What Is the Difference Between an EMR and an EMT?

There are multiple possible roles within the emergency medicine field. Before deciding on a course or program to follow or thinking about test prep for EMT certifications, it’s important to have a clear idea about which positions are right for you.

When working as an emergency responder, dealing with critical incidents, taking care of major injuries, and addressing life-threatening medical emergencies can be demanding, often with irregular hours and high unpredictability. But, for many, it is an aspirational career path and an opportunity to work in an incredibly valuable position.

Today, we’ll answer some commonly asked questions about the variances between working as an Emergency Medical Responder (EMR) and an Emergency Medical Technician (EMT) and some practicalities to consider.

What Does an EMR Do?

EMRs, previously known as ‘Medical Response Technicians’ (MRTs), are first responders who deliver first aid to individuals within their care or custody or work in a medical setting in a support role. Firefighters, lifeguards, security officers, and on-site first aiders may all hold the EMR certification. They might be asked to respond to vehicle collisions, emergency injuries, or conditions such as heart attacks to provide immediate interventions.

An EMR can, for example, perform CPR and try to keep a patient calm and stable while waiting for an EMT, paramedic, or ambulance crew to arrive and take over.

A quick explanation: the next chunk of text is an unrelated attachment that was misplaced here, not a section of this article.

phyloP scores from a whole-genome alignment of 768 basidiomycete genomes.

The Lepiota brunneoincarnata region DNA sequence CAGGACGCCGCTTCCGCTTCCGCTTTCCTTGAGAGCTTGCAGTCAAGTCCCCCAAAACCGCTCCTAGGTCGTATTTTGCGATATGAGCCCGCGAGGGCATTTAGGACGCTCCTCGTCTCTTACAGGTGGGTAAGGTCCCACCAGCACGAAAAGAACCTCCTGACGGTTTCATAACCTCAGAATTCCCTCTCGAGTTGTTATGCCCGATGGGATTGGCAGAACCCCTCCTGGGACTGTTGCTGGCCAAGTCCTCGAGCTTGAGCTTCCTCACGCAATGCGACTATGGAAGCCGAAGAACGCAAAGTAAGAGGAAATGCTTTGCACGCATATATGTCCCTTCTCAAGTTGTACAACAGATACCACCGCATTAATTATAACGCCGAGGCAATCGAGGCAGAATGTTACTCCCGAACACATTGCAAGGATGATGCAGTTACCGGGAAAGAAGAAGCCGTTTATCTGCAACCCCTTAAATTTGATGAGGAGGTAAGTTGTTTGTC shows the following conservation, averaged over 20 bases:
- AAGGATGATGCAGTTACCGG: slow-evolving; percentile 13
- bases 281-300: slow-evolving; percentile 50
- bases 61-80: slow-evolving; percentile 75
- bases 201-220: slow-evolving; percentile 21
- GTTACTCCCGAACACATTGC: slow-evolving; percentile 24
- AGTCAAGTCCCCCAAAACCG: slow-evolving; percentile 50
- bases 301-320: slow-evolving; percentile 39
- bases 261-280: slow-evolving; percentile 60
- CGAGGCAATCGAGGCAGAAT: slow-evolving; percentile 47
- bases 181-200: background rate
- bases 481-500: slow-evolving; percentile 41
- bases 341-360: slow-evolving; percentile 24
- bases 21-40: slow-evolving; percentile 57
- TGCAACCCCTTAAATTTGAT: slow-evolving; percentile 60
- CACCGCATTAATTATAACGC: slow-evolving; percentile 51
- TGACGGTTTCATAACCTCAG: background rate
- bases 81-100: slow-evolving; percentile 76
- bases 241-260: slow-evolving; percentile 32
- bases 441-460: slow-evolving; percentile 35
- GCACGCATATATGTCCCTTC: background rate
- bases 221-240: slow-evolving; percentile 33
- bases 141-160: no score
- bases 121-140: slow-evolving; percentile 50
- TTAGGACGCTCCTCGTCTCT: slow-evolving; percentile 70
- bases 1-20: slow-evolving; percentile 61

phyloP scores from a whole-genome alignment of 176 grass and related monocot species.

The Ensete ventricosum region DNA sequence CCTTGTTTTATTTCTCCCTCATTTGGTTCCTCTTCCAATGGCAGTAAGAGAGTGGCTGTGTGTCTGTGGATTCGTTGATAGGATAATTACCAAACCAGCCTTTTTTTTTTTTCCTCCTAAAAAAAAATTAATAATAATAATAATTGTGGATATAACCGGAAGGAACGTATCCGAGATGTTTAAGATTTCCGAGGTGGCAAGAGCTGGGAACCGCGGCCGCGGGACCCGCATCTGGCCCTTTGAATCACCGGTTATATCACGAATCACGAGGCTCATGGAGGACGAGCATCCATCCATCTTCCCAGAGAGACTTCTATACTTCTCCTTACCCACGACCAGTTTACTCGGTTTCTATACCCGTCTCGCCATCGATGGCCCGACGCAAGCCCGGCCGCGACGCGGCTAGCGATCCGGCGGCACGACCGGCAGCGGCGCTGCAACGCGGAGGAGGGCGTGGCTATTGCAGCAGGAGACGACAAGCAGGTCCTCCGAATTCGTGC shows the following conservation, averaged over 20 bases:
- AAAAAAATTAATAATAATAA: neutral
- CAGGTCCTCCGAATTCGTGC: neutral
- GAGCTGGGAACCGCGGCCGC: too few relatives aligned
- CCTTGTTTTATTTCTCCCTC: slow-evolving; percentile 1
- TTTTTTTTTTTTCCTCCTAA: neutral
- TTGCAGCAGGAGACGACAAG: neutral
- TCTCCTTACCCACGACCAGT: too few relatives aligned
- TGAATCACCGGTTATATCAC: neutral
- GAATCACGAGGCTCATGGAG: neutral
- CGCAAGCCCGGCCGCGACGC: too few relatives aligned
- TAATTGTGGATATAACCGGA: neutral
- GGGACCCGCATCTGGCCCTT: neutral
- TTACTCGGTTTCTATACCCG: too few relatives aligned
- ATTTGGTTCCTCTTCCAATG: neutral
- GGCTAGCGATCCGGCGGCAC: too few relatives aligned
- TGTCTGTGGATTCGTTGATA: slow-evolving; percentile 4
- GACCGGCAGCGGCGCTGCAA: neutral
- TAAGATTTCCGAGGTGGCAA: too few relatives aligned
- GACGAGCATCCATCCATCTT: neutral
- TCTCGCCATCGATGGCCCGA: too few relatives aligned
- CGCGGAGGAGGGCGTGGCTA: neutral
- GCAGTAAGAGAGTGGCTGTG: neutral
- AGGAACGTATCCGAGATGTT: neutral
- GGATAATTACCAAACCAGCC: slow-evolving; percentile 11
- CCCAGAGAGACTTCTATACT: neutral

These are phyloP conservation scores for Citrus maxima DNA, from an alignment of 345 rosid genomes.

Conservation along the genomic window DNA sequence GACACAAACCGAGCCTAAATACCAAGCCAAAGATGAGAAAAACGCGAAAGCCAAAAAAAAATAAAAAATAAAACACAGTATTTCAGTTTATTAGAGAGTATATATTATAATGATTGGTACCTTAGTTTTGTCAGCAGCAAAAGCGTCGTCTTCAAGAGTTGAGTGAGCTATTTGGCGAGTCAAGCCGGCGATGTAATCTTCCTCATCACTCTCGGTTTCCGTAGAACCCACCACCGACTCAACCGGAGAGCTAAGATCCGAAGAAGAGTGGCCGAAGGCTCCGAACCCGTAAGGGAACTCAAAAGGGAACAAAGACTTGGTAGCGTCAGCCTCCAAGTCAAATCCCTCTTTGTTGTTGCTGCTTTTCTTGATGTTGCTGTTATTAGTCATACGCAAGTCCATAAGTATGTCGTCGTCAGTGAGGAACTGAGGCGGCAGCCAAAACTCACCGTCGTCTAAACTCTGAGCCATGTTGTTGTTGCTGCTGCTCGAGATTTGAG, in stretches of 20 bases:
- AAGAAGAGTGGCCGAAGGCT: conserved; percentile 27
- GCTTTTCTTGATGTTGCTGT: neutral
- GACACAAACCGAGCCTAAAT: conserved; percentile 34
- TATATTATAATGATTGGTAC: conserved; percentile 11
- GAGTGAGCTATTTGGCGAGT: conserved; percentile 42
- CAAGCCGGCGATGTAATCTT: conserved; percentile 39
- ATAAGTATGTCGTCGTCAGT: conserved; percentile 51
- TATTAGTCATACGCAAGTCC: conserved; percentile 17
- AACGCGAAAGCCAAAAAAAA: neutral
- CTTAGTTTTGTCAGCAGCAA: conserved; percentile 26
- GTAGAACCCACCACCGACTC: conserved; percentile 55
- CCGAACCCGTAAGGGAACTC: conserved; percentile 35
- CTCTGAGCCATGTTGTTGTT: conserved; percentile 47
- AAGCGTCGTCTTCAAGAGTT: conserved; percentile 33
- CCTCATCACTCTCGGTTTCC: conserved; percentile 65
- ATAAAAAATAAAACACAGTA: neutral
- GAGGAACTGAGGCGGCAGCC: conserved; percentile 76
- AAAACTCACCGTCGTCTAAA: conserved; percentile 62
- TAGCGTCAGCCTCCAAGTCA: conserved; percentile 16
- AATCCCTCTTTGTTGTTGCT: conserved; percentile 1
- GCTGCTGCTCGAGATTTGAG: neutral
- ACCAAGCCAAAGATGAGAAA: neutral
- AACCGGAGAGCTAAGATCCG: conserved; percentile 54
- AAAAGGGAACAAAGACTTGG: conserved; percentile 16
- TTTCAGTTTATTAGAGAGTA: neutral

How Does the Role of an EMT Differ?

An EMT completes more advanced training and normally needs to study for around double the hours necessary for an EMR certification. They are equally qualified to deliver emergency first aid. Still, they can also perform patient assessments, transport a person to the hospital and are authorized to provide a wider range of urgent interventions.

What, exactly, does an EMT do? The main goal of the role is to respond to emergencies, assess the patient’s condition as quickly as possible, and make key decisions about the right response, actions, and interventions to protect life and prevent an injury or illness from worsening.

For example, an EMT might provide defibrillation, control bleeding, transfer the patient to a suitable stretcher, use immobilization techniques to prevent further injuries, and then accompany the person to the hospital. Most ambulance services have one or more qualified EMTs on board at any time, although many EMTs work in pairs or alongside licensed paramedics.

Which Emergency Medicine Qualification Should I Study For?

These two roles are very different, so the right training opportunities may depend on your long-term goals–whether you’d like a basic first aid qualification to upskill, need to be a certified EMR for a job in another emergency service, or are hoping to become a fully licensed EMT or paramedic.

If you choose to train towards becoming an EMT, you might also plan to study for more advanced qualifications in the future, such as the Advanced EMT (AEMT) certification, or attend paramedic school to gain additional skills. While you don’t necessarily need a pre-existing EMR qualification to embark on an EMT program, you do need to be a qualified EMT before attending a paramedic course. The experience of real-world emergencies and the ambulance environment can be beneficial to whichever route you choose.

What is the hardest thing about being an EMT? Many say the toughest transition is the shift work or being on call and potentially needing to respond to urgent callouts during unsociable hours. However, others find the long hours are balanced with several consecutive days off to rest and recuperate before resuming shift-based or callout duties. 

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